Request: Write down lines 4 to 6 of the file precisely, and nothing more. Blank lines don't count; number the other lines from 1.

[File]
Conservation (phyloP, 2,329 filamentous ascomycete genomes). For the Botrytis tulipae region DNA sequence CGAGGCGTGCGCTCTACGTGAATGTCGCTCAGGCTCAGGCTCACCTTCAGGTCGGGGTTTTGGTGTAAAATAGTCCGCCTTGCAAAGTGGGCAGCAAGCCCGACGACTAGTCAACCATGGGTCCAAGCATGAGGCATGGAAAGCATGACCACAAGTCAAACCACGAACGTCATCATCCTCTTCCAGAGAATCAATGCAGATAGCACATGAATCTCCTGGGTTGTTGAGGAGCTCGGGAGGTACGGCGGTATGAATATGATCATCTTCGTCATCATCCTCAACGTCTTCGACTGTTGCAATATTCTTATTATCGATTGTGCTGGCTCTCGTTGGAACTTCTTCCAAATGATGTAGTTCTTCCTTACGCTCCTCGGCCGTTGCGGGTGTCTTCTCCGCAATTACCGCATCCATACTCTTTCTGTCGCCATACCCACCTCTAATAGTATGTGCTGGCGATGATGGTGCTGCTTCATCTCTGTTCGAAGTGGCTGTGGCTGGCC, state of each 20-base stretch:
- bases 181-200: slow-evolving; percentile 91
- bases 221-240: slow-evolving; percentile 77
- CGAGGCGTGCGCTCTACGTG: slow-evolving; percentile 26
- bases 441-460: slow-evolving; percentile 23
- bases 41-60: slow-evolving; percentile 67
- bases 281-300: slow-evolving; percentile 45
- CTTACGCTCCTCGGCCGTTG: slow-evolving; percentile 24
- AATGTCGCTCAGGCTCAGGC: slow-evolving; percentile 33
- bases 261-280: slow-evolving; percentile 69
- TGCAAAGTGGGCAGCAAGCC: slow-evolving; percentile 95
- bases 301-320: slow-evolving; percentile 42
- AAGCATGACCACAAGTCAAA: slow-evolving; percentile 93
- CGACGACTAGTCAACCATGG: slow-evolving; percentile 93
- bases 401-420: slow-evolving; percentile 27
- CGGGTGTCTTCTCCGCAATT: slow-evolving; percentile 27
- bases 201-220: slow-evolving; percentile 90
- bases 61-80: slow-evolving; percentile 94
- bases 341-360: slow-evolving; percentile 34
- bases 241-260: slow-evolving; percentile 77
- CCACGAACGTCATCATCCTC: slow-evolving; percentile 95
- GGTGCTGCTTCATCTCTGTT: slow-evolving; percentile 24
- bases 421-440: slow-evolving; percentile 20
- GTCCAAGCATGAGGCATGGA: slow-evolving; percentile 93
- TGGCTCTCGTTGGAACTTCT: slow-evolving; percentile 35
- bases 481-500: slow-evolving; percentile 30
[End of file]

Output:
- CGAGGCGTGCGCTCTACGTG: slow-evolving; percentile 26
- bases 441-460: slow-evolving; percentile 23
- bases 41-60: slow-evolving; percentile 67